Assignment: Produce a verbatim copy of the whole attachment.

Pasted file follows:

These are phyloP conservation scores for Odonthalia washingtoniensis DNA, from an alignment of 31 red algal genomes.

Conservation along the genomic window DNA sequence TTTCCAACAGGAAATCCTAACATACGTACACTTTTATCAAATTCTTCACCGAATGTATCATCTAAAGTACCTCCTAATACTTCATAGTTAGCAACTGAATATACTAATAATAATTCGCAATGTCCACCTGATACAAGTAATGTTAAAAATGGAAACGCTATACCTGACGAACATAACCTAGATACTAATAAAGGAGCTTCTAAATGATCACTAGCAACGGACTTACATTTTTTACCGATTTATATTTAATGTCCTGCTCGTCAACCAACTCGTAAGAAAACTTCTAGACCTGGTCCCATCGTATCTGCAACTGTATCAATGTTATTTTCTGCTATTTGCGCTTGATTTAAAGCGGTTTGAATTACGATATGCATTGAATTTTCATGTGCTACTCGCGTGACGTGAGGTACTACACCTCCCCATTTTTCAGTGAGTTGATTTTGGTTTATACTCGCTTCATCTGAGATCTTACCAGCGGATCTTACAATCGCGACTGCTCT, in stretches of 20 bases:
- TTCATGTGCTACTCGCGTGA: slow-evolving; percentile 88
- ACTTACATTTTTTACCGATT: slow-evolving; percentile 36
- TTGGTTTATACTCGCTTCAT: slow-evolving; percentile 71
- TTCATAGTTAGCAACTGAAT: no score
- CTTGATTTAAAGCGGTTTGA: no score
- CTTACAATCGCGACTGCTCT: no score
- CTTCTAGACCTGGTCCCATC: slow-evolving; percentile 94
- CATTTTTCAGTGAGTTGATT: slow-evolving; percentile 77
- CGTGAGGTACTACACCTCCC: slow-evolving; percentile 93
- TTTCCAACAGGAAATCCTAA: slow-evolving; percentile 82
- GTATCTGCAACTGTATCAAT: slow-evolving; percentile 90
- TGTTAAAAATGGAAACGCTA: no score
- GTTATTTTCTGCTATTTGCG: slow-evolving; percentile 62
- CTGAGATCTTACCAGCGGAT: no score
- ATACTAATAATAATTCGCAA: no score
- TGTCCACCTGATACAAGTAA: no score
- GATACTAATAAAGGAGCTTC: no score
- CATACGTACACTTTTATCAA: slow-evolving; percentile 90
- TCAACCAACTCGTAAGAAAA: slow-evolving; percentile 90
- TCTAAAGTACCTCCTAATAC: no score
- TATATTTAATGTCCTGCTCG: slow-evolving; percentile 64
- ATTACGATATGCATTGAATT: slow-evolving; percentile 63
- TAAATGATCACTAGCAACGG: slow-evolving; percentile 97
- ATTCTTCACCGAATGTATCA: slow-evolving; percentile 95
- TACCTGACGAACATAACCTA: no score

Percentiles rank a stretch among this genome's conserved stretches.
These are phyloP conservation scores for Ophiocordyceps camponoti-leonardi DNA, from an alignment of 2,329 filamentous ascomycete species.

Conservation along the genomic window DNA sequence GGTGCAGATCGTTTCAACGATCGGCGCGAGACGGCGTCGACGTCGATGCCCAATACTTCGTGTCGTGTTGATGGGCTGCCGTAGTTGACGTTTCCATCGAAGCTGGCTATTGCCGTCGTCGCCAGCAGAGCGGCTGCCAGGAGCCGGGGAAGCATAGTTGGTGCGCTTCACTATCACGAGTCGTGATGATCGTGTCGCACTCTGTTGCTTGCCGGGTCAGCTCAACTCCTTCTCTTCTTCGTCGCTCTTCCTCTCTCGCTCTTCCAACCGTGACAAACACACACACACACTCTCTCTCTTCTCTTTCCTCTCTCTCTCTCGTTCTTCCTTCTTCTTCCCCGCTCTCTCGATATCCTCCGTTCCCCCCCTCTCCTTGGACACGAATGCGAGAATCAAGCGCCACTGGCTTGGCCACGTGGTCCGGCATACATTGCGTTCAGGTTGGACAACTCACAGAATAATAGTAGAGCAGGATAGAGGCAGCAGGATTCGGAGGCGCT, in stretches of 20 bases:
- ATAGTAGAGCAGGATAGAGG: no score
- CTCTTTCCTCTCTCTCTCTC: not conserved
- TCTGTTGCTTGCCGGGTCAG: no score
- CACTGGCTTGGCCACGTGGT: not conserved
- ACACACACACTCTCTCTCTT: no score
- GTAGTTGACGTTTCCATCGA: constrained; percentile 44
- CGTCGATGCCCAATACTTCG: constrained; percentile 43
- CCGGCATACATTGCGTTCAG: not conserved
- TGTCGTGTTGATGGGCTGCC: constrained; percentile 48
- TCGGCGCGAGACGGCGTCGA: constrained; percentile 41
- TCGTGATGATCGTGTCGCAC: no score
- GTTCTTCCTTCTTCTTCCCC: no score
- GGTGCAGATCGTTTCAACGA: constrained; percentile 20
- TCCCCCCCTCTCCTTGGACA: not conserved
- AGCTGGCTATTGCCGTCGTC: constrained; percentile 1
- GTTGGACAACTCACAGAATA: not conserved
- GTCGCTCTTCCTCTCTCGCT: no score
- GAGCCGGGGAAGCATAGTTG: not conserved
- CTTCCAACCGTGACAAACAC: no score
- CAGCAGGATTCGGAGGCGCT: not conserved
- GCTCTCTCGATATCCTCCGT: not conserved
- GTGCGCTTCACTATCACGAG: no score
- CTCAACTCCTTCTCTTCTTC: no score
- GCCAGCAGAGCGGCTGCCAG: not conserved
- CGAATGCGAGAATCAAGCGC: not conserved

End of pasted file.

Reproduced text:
These are phyloP conservation scores for Odonthalia washingtoniensis DNA, from an alignment of 31 red algal genomes.

Conservation along the genomic window DNA sequence TTTCCAACAGGAAATCCTAACATACGTACACTTTTATCAAATTCTTCACCGAATGTATCATCTAAAGTACCTCCTAATACTTCATAGTTAGCAACTGAATATACTAATAATAATTCGCAATGTCCACCTGATACAAGTAATGTTAAAAATGGAAACGCTATACCTGACGAACATAACCTAGATACTAATAAAGGAGCTTCTAAATGATCACTAGCAACGGACTTACATTTTTTACCGATTTATATTTAATGTCCTGCTCGTCAACCAACTCGTAAGAAAACTTCTAGACCTGGTCCCATCGTATCTGCAACTGTATCAATGTTATTTTCTGCTATTTGCGCTTGATTTAAAGCGGTTTGAATTACGATATGCATTGAATTTTCATGTGCTACTCGCGTGACGTGAGGTACTACACCTCCCCATTTTTCAGTGAGTTGATTTTGGTTTATACTCGCTTCATCTGAGATCTTACCAGCGGATCTTACAATCGCGACTGCTCT, in stretches of 20 bases:
- TTCATGTGCTACTCGCGTGA: slow-evolving; percentile 88
- ACTTACATTTTTTACCGATT: slow-evolving; percentile 36
- TTGGTTTATACTCGCTTCAT: slow-evolving; percentile 71
- TTCATAGTTAGCAACTGAAT: no score
- CTTGATTTAAAGCGGTTTGA: no score
- CTTACAATCGCGACTGCTCT: no score
- CTTCTAGACCTGGTCCCATC: slow-evolving; percentile 94
- CATTTTTCAGTGAGTTGATT: slow-evolving; percentile 77
- CGTGAGGTACTACACCTCCC: slow-evolving; percentile 93
- TTTCCAACAGGAAATCCTAA: slow-evolving; percentile 82
- GTATCTGCAACTGTATCAAT: slow-evolving; percentile 90
- TGTTAAAAATGGAAACGCTA: no score
- GTTATTTTCTGCTATTTGCG: slow-evolving; percentile 62
- CTGAGATCTTACCAGCGGAT: no score
- ATACTAATAATAATTCGCAA: no score
- TGTCCACCTGATACAAGTAA: no score
- GATACTAATAAAGGAGCTTC: no score
- CATACGTACACTTTTATCAA: slow-evolving; percentile 90
- TCAACCAACTCGTAAGAAAA: slow-evolving; percentile 90
- TCTAAAGTACCTCCTAATAC: no score
- TATATTTAATGTCCTGCTCG: slow-evolving; percentile 64
- ATTACGATATGCATTGAATT: slow-evolving; percentile 63
- TAAATGATCACTAGCAACGG: slow-evolving; percentile 97
- ATTCTTCACCGAATGTATCA: slow-evolving; percentile 95
- TACCTGACGAACATAACCTA: no score

Percentiles rank a stretch among this genome's conserved stretches.
These are phyloP conservation scores for Ophiocordyceps camponoti-leonardi DNA, from an alignment of 2,329 filamentous ascomycete species.

Conservation along the genomic window DNA sequence GGTGCAGATCGTTTCAACGATCGGCGCGAGACGGCGTCGACGTCGATGCCCAATACTTCGTGTCGTGTTGATGGGCTGCCGTAGTTGACGTTTCCATCGAAGCTGGCTATTGCCGTCGTCGCCAGCAGAGCGGCTGCCAGGAGCCGGGGAAGCATAGTTGGTGCGCTTCACTATCACGAGTCGTGATGATCGTGTCGCACTCTGTTGCTTGCCGGGTCAGCTCAACTCCTTCTCTTCTTCGTCGCTCTTCCTCTCTCGCTCTTCCAACCGTGACAAACACACACACACACTCTCTCTCTTCTCTTTCCTCTCTCTCTCTCGTTCTTCCTTCTTCTTCCCCGCTCTCTCGATATCCTCCGTTCCCCCCCTCTCCTTGGACACGAATGCGAGAATCAAGCGCCACTGGCTTGGCCACGTGGTCCGGCATACATTGCGTTCAGGTTGGACAACTCACAGAATAATAGTAGAGCAGGATAGAGGCAGCAGGATTCGGAGGCGCT, in stretches of 20 bases:
- ATAGTAGAGCAGGATAGAGG: no score
- CTCTTTCCTCTCTCTCTCTC: not conserved
- TCTGTTGCTTGCCGGGTCAG: no score
- CACTGGCTTGGCCACGTGGT: not conserved
- ACACACACACTCTCTCTCTT: no score
- GTAGTTGACGTTTCCATCGA: constrained; percentile 44
- CGTCGATGCCCAATACTTCG: constrained; percentile 43
- CCGGCATACATTGCGTTCAG: not conserved
- TGTCGTGTTGATGGGCTGCC: constrained; percentile 48
- TCGGCGCGAGACGGCGTCGA: constrained; percentile 41
- TCGTGATGATCGTGTCGCAC: no score
- GTTCTTCCTTCTTCTTCCCC: no score
- GGTGCAGATCGTTTCAACGA: constrained; percentile 20
- TCCCCCCCTCTCCTTGGACA: not conserved
- AGCTGGCTATTGCCGTCGTC: constrained; percentile 1
- GTTGGACAACTCACAGAATA: not conserved
- GTCGCTCTTCCTCTCTCGCT: no score
- GAGCCGGGGAAGCATAGTTG: not conserved
- CTTCCAACCGTGACAAACAC: no score
- CAGCAGGATTCGGAGGCGCT: not conserved
- GCTCTCTCGATATCCTCCGT: not conserved
- GTGCGCTTCACTATCACGAG: no score
- CTCAACTCCTTCTCTTCTTC: no score
- GCCAGCAGAGCGGCTGCCAG: not conserved
- CGAATGCGAGAATCAAGCGC: not conserved